The Museum of Fine Arts, Houston, installs “Portal” by Do Ho Suh, an “impossible” sculpture made from the negative form of a traditional Korean gate
The MFAH-commissioned piece expresses, in Do Ho Suh’s words, the intent to “draw out these intangible qualities of energy, history, life, and memory”
HOUSTON—February 6, 2024—Commissioned by the MFAH in 2006 and produced over a decade with support from collaborators in Maryland, New York, and Colorado, Do Ho Suh’s Portal (2015) has taken its place in the Nancy and Rich Kinder Building of the Museum of Fine Arts, Houston, adjacent to the entrance to the Glassell School of Art. It is installed alongside two other major works commissioned for the opening of the Kinder Building: Ólafur Elíasson’s Sometimes an underground movement is an illuminated bridge and Ai Weiwei’s Dragon Reflection (both 2020).
Portal stands eleven feet high, eight feet across and two feet deep. Described by Do Ho Suh as an “impossible” sculpture, Portal is at once monumental, at nine tons in weight, and seemingly ephemeral, as the exquisitely milled acrylic captures light and reflection, remaining essentially transparent as it encases the image of a traditional Korean gate in negative space.
“Some things in a museum’s life truly merit waiting for the right moment,” commented Gary Tinterow, director and Margaret Alkek Williams chair of the Museum of Fine Arts, Houston. “This extraordinary, deeply resonant piece was originally commissioned from Do Ho Suh by Peter C. Marzio, the Museum’s longtime director, to celebrate the 2007 opening of its Arts of Korea gallery. As Suh developed his concept, and the Museum began to recognize the production and engineering that it entailed, it became clear that its creation would be a lengthy process. After Portal was completed, in 2015, we determined to hold it in storage until we could identify its rightful place in the newly developed Sarofim Campus. That moment has arrived.”
The initial brief of the commission was to create a metaphorical gateway that would bridge the historic arts of Korea with the present moment. The artist in turn began work on a seemingly contradictory project—to “make something out of nothing”—casting the negative form of a traditional Korean gate, based on an 18th-century style, in solid acrylic resin. Working closely with Jon Lash and Ron Elad to scan, engineer, and fabricate Portal, as well as with former MFAH curator Christine D. Starkman, Suh also challenged himself to reconsider his personal history, taking into consideration the role of both artist and museum in the 21st century, as well as the relationship between East and West.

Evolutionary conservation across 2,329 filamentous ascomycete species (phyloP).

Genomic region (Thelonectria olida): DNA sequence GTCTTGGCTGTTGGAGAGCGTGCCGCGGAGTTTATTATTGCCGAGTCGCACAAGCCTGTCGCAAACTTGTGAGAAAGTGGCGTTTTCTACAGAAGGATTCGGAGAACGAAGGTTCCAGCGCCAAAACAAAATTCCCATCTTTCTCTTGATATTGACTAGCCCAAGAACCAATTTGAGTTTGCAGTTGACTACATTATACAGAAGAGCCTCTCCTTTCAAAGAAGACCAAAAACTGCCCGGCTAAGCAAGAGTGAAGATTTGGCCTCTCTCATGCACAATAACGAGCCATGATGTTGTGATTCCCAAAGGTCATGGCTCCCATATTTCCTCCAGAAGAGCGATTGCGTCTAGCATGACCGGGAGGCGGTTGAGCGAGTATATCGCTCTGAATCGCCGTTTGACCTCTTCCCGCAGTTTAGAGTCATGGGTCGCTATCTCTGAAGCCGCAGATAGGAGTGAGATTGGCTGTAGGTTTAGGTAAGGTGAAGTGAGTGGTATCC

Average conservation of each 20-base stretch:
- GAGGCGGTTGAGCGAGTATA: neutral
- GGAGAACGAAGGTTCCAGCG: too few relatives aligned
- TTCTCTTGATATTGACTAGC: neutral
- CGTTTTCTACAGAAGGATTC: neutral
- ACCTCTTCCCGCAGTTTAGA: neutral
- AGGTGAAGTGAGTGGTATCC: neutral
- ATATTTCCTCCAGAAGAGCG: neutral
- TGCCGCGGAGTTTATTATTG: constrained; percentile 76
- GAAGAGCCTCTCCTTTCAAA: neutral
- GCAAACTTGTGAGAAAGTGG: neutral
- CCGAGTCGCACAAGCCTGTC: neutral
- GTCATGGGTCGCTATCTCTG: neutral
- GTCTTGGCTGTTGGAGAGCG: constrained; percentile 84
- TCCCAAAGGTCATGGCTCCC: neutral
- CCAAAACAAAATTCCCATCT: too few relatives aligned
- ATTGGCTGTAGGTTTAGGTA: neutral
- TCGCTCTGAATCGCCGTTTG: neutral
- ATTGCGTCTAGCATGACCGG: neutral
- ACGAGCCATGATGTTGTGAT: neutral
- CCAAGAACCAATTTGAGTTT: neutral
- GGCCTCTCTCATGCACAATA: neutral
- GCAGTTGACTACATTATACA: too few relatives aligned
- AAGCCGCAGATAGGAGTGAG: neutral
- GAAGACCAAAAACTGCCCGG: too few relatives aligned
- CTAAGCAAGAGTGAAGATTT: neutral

The concept of home, ideas of displacement, and of transitional spaces have remained conceptual touchstones across Suh’s career. Portal specifically summons up the artist’s powerful family legacy, shaped by Korea’s history of war and colonial oppression in the 20th century, which destroyed much of the nation’s capital city, Seoul. In the years of reconstruction that followed, Do Ho Suh’s father, Suh Se Ok, himself an artist renowned for his ink paintings, built a home for his family with a classical entry portal based on an 18th-century gate. Translated into a transparent shell, this domestic fragment becomes a liminal presence. “The gate or portal is a marker that invites the viewer to enter into a different physical or psychological dimension–outside/inside, or public/private,” Suh has stated. “But it has a dual purpose in that it is also a place in itself, often as distinct as those spaces it is designed to connect.” He commented further on the specific nature of Portal: “It really needs to be seen in person. Literally and figuratively, it is so transparent—there’s no trick whatsoever—but it creates this incredible illusion because of the way the light hits the milled surface. You sense gravity, the density of weight, in a different way.”
About the Artist
Do Ho Suh (born 1962, Seoul, Korea; lives and works in London, United Kingdom) confronts questions of home, physical space, displacement, memory, individuality, and collectivity. Suh is best known for his fabric sculptures that reconstruct to scale his past and present homes and studios in Korea, Rhode Island, Berlin, London, and New York. For Suh, the spaces we inhabit also contain psychological energy. His work makes visible those markers of memories, personal experiences, and a sense of security, regardless of geographic location.
After completing his initial studies at Seoul National University and his mandatory military service, Suh traveled to the United States, where he received a B.F.A. in painting from Rhode Island School of Design in 1994 and an M.F.A. in sculpture from Yale University in 1997. He entered the international stage in 2001 when he represented Korea at the 49th Venice Biennial.
About the Museum of Fine Arts, Houston
Spanning 14 acres in the heart of Houston’s Museum District, the Fayez S. Sarofim Campus of the MFAH comprises the Audrey Jones Beck Building, the Caroline Wiess Law Building, the Nancy and Rich Kinder Building, and the Lillie and Hugh Roy Cullen Sculpture Garden. Nearby, two house museums—Bayou Bend Collection and Gardens, and Rienzi—present collections of American and European decorative arts. The MFAH is also home to the Glassell School of Art, with its Core Residency Program and Junior and Studio schools; and the International Center for the Arts of the Americas (ICAA), a leading research institute for 20th-century Latin American and Latino art.
Melanie Fahey, Senior Publicist
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